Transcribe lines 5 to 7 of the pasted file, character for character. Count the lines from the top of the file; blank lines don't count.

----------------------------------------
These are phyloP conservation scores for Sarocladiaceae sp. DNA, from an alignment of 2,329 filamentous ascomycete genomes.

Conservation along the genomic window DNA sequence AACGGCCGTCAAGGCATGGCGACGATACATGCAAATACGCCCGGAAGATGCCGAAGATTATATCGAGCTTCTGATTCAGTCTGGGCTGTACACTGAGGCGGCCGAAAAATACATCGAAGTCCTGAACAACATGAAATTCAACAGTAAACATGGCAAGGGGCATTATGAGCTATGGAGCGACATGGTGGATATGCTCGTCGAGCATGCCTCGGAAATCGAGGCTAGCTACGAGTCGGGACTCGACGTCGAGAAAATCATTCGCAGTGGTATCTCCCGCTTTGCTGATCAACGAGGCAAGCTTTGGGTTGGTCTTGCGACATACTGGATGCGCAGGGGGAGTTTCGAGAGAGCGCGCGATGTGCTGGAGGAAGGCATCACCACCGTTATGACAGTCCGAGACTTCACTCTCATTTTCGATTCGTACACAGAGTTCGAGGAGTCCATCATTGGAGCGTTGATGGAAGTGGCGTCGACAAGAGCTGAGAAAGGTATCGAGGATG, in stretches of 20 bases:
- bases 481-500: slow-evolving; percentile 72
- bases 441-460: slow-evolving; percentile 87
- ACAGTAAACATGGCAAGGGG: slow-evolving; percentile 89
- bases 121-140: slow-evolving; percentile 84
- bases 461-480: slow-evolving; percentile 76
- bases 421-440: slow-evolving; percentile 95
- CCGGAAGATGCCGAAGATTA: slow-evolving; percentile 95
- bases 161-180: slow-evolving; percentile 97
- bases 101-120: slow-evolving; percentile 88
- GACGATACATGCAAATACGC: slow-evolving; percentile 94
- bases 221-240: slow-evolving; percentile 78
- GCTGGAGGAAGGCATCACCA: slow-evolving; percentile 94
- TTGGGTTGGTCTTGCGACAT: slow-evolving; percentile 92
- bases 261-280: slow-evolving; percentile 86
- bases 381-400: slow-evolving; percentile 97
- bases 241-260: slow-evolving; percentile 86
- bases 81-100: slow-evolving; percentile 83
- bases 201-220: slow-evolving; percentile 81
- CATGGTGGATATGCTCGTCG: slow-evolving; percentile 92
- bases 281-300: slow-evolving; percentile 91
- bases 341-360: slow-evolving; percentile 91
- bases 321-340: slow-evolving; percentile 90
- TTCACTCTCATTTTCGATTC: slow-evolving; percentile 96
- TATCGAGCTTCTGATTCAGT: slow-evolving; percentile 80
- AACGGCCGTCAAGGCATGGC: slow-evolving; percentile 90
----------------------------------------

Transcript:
- ACAGTAAACATGGCAAGGGG: slow-evolving; percentile 89
- bases 121-140: slow-evolving; percentile 84
- bases 461-480: slow-evolving; percentile 76